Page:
Safi calls for focus on love, not hatred

Most discourse on Islam today revolves around politics, but Omid Safi is trying to bring love back into the conversation.

Safi spoke Tuesday from the Hall of Philosophy, delivering his Interfaith Lecture, “Love and Justice in a World of Suffering: An American Muslim Perspective Towards Healing and Liberation.” He said the Muslim voice of love is drowned out by the extremist Muslim voice of hatred, and now it’s time to rebalance the scales.

“At a time where the quickest way to get a microphone in front of you and to have your action broadcast all over the news is to go behead somebody, how did we get like this?” Safi asked. “The most hideous acts of violence immediately find a receptive audience, but love and tenderness and beauty have become all but invisible. Whose bright idea was this?”

Safi instead said the media should tell stories of compassion, tenderness and humanity, not violence. However, the media instead stray in the opposite direction.

“To see people that have made the spectacle of violence into something that is distributed with horrific efficiency leaves me speechless,” Safi said.

While love is typically understood as an emotion, Safi instead said love is not an emotion but evidence of the divine. Citing recent high-profile issues of social justice, he said love has been forgotten in recent times.

“This country — the richest country in the history of humanity — is not doing so well,” Safi said. “The pain and the suffering that you see in Ferguson and in Baltimore and in Staten Island, this is [indicative] of what is to come until we rapidly transform our ways.”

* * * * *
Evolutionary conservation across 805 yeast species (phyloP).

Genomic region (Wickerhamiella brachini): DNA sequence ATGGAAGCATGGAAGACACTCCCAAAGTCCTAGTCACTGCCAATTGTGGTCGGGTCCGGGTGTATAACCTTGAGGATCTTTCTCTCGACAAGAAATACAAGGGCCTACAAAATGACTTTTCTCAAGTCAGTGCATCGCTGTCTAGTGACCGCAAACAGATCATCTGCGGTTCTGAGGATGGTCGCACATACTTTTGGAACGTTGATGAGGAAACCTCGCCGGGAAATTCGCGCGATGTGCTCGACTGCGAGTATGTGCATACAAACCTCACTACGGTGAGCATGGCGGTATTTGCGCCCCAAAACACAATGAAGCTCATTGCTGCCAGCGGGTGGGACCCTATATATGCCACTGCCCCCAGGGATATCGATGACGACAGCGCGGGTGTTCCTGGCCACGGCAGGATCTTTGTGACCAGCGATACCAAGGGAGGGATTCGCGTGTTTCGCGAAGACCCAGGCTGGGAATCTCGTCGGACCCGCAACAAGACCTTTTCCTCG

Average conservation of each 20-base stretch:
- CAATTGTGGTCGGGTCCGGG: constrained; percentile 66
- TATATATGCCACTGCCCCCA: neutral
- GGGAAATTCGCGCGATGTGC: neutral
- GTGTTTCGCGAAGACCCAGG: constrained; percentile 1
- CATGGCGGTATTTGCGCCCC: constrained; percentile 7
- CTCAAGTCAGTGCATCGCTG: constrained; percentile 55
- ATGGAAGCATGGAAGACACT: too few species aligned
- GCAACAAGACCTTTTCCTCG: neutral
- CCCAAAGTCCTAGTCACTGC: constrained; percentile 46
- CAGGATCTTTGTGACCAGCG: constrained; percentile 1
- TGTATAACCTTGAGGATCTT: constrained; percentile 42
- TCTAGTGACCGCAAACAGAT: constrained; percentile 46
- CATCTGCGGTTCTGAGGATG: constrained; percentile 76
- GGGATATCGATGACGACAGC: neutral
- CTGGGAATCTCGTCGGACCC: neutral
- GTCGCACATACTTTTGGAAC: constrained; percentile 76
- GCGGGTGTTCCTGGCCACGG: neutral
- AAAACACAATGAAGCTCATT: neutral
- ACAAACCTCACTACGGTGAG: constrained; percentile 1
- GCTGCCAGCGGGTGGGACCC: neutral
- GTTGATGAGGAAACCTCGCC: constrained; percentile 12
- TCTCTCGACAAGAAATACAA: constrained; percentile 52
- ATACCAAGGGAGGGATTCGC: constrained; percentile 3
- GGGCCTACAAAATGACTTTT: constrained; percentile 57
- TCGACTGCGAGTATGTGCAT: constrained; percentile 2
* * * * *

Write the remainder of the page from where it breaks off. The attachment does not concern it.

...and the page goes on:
While he didn’t offer specific political solutions to social issues, he did say there is a drastic over-usage of resources in defense spending. He said politicians say there is no money for things like child care, elderly care, decent public housing, universal healthcare or environmental care, yet we still spend billions on the military.

“This is not a Republican thing, this is not a Democrat thing. This is an American catastrophe,” Safi said. “The reason we don’t have money to take care of our most vulnerable is that it’s going to do that over there [the Middle East], which, by the way, makes people over there hate us.”

Tying in the concept of art, Safi said, in times of low morality, it is artists or politicians who are supposed to get society back on track by starting a dialogue. Using the Quran as an example, Safi pointed out that God never spoke to the people until the people rallied and petitioned God to speak to them. He said artists have sold out and are no longer asking society the hard questions they used to.

“Whether you’re talking about art, religion or politics everything is up for sale,” Safi said. “And, sometimes, it feels like everybody is up for sale.”

In closing, Safi said our challenge going forward is to remain hopeful about the state of the human condition — specifically referring to Muslims — without forgetting the suffering and wrongdoings of the past.

Lastly, he challenged those in attendance to consider how and whom they will love. He urged them to love everyone, empathize with others’ suffering, and use their own personal experiences with suffering to connect to the human condition everywhere.